"Eclipse" music video

The release of the trail­er for Mor­gan pro­vides fur­ther insight that Arti­fi­cial Intel­li­gence (A.I.) is creep­ing slow­ly onto the cre­ative stage. After ini­tial progress was made in 1996 when IBM’s Deep Blue beat World Chess Cham­pi­on Gary Kas­parov, IBM’s Wat­son then beat human cham­pi­ons in Jeop­ardy, and more recent­ly Google’s Deep­Mind con­quered the ancient Chi­nese game of Go. Google Pho­tos gen­er­ates videos (with music) auto­mat­i­cal­ly from images on my phone. It’s becom­ing obvi­ous that deep strate­gic think­ing is at least pos­si­ble using machines.

So, can a machine cre­ate a video nar­ra­tive? Could we tell the dif­fer­ence?

The unfor­tu­nate fact is, of course, that the Mor­gan trail­er is hol­low and poor­ly-paced (even with the help of an “IBM film­mak­er”), and the musi­cians behind the AI-direct­ed “Eclipse” music video have dis­tanced them­selves from the end prod­uct.

Look­ing deep­er into each of these projects, they still required a human hand to direct/collate/guide the machine — it’s a ground-up approach to AI, so there’s no “Wat­son Video Edit­ing Soft­ware” on the mar­ket.

How­ev­er, the build­ing blocks have already been cre­at­ed — the Google search engine uses nat­ur­al-lan­guage pro­cess­ing, and Wolf­gram Alpha accepts com­mands in basic Eng­lish. We now have (pret­ty good) auto­mat­ic web sum­maries and head­line analy­sers. There’s a rea­son why Google’s Prin­ci­pal Film­mak­er Jes­si­ca Brill­hart thinks Zork’s lan­guage pro­cess­ing will heav­i­ly influ­ence the future of VR.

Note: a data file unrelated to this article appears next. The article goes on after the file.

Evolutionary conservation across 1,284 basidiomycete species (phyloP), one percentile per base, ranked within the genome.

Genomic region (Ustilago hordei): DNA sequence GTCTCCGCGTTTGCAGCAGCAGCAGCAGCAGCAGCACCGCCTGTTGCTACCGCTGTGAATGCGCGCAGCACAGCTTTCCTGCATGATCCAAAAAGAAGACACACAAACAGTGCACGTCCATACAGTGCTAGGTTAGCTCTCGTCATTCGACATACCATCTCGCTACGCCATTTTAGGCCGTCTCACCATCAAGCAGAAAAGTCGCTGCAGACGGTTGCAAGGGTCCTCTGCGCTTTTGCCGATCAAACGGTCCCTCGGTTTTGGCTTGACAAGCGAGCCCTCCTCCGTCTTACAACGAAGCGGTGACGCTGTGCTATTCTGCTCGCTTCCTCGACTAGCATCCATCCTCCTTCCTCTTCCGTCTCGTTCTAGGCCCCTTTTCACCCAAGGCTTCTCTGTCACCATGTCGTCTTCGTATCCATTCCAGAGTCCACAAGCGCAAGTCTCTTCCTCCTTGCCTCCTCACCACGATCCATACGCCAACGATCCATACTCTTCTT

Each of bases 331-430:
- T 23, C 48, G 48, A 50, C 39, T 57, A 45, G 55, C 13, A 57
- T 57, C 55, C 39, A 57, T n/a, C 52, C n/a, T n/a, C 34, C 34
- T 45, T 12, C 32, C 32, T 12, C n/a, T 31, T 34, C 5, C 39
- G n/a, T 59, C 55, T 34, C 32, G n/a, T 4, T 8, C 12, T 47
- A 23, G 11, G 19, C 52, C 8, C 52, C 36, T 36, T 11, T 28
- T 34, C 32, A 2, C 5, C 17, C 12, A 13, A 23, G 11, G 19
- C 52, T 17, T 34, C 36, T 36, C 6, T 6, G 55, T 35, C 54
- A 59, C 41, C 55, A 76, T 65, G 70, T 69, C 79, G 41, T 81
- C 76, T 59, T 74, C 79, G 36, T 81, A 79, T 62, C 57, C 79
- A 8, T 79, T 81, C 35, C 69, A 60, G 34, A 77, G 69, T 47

It seems that although we prob­a­bly have a while to go before cre­ativ­i­ty is real­is­ti­cal­ly threat­ened in any way, most peo­ple won’t care if some­thing has been cre­at­ed by com­put­er. For exam­ple, much of the in-house pro­mo­tions we cur­rent­ly see on TV chan­nels are pack­aged in a way that wouldn’t require human inter­ven­tion — so per­haps it might not be that long after all (for spe­cif­ic sit­u­a­tions).

So a machine can assem­ble a video (I even hes­i­tate to use the words ‘edit’ or ‘direct’). But not very well — at least not yet. How­ev­er, as Lin­guis­tics expert Noam Chom­sky said, per­haps we are even ask­ing the wrong ques­tion:

“Think­ing is a human fea­ture. Will AI some­day real­ly think? That’s like ask­ing if sub­marines swim. If you call it swim­ming then robots will think, yes.”

via ibm.com and bbc.com